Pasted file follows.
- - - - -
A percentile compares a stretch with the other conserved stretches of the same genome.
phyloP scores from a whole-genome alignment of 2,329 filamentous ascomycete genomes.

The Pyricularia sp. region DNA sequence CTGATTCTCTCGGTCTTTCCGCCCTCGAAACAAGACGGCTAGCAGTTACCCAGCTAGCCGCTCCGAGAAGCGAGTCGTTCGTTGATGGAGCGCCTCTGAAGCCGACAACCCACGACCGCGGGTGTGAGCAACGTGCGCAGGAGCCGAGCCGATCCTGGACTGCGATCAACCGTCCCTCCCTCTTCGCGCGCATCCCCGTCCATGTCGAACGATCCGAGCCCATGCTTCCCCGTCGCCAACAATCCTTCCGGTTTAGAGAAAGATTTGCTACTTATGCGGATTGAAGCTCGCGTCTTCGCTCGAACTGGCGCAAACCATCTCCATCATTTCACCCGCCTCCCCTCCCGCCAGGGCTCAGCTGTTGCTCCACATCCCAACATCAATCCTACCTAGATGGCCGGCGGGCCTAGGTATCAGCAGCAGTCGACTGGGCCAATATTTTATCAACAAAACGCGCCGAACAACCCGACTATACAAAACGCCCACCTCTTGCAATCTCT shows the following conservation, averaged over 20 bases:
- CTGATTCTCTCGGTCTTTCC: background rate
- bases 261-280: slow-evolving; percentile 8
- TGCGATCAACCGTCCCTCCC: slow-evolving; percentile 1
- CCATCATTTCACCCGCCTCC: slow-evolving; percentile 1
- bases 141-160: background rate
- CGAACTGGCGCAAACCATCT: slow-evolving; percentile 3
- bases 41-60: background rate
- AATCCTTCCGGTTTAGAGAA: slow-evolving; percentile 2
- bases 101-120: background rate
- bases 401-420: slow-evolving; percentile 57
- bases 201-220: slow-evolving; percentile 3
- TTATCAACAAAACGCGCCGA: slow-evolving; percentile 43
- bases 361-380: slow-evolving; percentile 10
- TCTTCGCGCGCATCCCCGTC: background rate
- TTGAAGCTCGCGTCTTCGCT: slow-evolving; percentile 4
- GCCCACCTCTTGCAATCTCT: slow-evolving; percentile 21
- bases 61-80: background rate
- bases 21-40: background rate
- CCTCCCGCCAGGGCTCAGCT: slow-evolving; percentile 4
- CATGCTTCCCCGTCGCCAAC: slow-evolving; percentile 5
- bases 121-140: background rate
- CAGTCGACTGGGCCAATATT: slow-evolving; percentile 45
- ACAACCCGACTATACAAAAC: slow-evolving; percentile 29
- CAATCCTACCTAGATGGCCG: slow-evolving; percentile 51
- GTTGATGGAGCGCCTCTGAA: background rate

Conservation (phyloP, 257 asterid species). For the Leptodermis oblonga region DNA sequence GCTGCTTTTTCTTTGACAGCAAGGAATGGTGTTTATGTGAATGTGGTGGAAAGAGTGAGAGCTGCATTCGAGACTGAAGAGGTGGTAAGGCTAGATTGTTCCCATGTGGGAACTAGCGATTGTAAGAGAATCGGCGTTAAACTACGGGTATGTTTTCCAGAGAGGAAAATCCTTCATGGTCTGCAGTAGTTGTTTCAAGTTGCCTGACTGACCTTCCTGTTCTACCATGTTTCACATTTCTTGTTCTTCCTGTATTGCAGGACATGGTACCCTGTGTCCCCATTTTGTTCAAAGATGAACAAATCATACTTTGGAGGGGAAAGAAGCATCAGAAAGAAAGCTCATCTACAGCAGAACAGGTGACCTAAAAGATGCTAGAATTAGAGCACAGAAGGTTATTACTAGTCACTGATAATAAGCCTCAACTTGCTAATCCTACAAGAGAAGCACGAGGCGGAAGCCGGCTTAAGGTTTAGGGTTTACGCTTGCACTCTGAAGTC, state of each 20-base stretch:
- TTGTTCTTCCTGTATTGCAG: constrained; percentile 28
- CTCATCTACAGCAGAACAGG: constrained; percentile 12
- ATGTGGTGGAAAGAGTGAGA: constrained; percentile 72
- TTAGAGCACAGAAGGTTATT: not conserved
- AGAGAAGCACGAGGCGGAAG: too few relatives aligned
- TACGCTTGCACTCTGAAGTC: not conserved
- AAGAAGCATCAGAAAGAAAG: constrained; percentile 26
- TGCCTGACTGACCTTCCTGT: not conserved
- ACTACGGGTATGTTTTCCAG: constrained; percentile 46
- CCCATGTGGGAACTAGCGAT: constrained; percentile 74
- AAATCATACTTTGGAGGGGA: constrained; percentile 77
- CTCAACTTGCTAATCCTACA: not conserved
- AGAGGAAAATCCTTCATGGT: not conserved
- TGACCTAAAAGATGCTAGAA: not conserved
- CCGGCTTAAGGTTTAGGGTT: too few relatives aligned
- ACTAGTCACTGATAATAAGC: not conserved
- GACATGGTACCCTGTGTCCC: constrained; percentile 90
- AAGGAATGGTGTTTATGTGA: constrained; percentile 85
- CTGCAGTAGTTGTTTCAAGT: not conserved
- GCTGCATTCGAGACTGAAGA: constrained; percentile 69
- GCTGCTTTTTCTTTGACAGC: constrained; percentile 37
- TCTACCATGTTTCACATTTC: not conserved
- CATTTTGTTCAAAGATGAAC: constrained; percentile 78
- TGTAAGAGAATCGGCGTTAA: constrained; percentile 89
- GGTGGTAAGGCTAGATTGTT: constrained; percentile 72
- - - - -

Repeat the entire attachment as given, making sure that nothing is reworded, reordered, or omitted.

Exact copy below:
A percentile compares a stretch with the other conserved stretches of the same genome.
phyloP scores from a whole-genome alignment of 2,329 filamentous ascomycete genomes.

The Pyricularia sp. region DNA sequence CTGATTCTCTCGGTCTTTCCGCCCTCGAAACAAGACGGCTAGCAGTTACCCAGCTAGCCGCTCCGAGAAGCGAGTCGTTCGTTGATGGAGCGCCTCTGAAGCCGACAACCCACGACCGCGGGTGTGAGCAACGTGCGCAGGAGCCGAGCCGATCCTGGACTGCGATCAACCGTCCCTCCCTCTTCGCGCGCATCCCCGTCCATGTCGAACGATCCGAGCCCATGCTTCCCCGTCGCCAACAATCCTTCCGGTTTAGAGAAAGATTTGCTACTTATGCGGATTGAAGCTCGCGTCTTCGCTCGAACTGGCGCAAACCATCTCCATCATTTCACCCGCCTCCCCTCCCGCCAGGGCTCAGCTGTTGCTCCACATCCCAACATCAATCCTACCTAGATGGCCGGCGGGCCTAGGTATCAGCAGCAGTCGACTGGGCCAATATTTTATCAACAAAACGCGCCGAACAACCCGACTATACAAAACGCCCACCTCTTGCAATCTCT shows the following conservation, averaged over 20 bases:
- CTGATTCTCTCGGTCTTTCC: background rate
- bases 261-280: slow-evolving; percentile 8
- TGCGATCAACCGTCCCTCCC: slow-evolving; percentile 1
- CCATCATTTCACCCGCCTCC: slow-evolving; percentile 1
- bases 141-160: background rate
- CGAACTGGCGCAAACCATCT: slow-evolving; percentile 3
- bases 41-60: background rate
- AATCCTTCCGGTTTAGAGAA: slow-evolving; percentile 2
- bases 101-120: background rate
- bases 401-420: slow-evolving; percentile 57
- bases 201-220: slow-evolving; percentile 3
- TTATCAACAAAACGCGCCGA: slow-evolving; percentile 43
- bases 361-380: slow-evolving; percentile 10
- TCTTCGCGCGCATCCCCGTC: background rate
- TTGAAGCTCGCGTCTTCGCT: slow-evolving; percentile 4
- GCCCACCTCTTGCAATCTCT: slow-evolving; percentile 21
- bases 61-80: background rate
- bases 21-40: background rate
- CCTCCCGCCAGGGCTCAGCT: slow-evolving; percentile 4
- CATGCTTCCCCGTCGCCAAC: slow-evolving; percentile 5
- bases 121-140: background rate
- CAGTCGACTGGGCCAATATT: slow-evolving; percentile 45
- ACAACCCGACTATACAAAAC: slow-evolving; percentile 29
- CAATCCTACCTAGATGGCCG: slow-evolving; percentile 51
- GTTGATGGAGCGCCTCTGAA: background rate

Conservation (phyloP, 257 asterid species). For the Leptodermis oblonga region DNA sequence GCTGCTTTTTCTTTGACAGCAAGGAATGGTGTTTATGTGAATGTGGTGGAAAGAGTGAGAGCTGCATTCGAGACTGAAGAGGTGGTAAGGCTAGATTGTTCCCATGTGGGAACTAGCGATTGTAAGAGAATCGGCGTTAAACTACGGGTATGTTTTCCAGAGAGGAAAATCCTTCATGGTCTGCAGTAGTTGTTTCAAGTTGCCTGACTGACCTTCCTGTTCTACCATGTTTCACATTTCTTGTTCTTCCTGTATTGCAGGACATGGTACCCTGTGTCCCCATTTTGTTCAAAGATGAACAAATCATACTTTGGAGGGGAAAGAAGCATCAGAAAGAAAGCTCATCTACAGCAGAACAGGTGACCTAAAAGATGCTAGAATTAGAGCACAGAAGGTTATTACTAGTCACTGATAATAAGCCTCAACTTGCTAATCCTACAAGAGAAGCACGAGGCGGAAGCCGGCTTAAGGTTTAGGGTTTACGCTTGCACTCTGAAGTC, state of each 20-base stretch:
- TTGTTCTTCCTGTATTGCAG: constrained; percentile 28
- CTCATCTACAGCAGAACAGG: constrained; percentile 12
- ATGTGGTGGAAAGAGTGAGA: constrained; percentile 72
- TTAGAGCACAGAAGGTTATT: not conserved
- AGAGAAGCACGAGGCGGAAG: too few relatives aligned
- TACGCTTGCACTCTGAAGTC: not conserved
- AAGAAGCATCAGAAAGAAAG: constrained; percentile 26
- TGCCTGACTGACCTTCCTGT: not conserved
- ACTACGGGTATGTTTTCCAG: constrained; percentile 46
- CCCATGTGGGAACTAGCGAT: constrained; percentile 74
- AAATCATACTTTGGAGGGGA: constrained; percentile 77
- CTCAACTTGCTAATCCTACA: not conserved
- AGAGGAAAATCCTTCATGGT: not conserved
- TGACCTAAAAGATGCTAGAA: not conserved
- CCGGCTTAAGGTTTAGGGTT: too few relatives aligned
- ACTAGTCACTGATAATAAGC: not conserved
- GACATGGTACCCTGTGTCCC: constrained; percentile 90
- AAGGAATGGTGTTTATGTGA: constrained; percentile 85
- CTGCAGTAGTTGTTTCAAGT: not conserved
- GCTGCATTCGAGACTGAAGA: constrained; percentile 69
- GCTGCTTTTTCTTTGACAGC: constrained; percentile 37
- TCTACCATGTTTCACATTTC: not conserved
- CATTTTGTTCAAAGATGAAC: constrained; percentile 78
- TGTAAGAGAATCGGCGTTAA: constrained; percentile 89
- GGTGGTAAGGCTAGATTGTT: constrained; percentile 72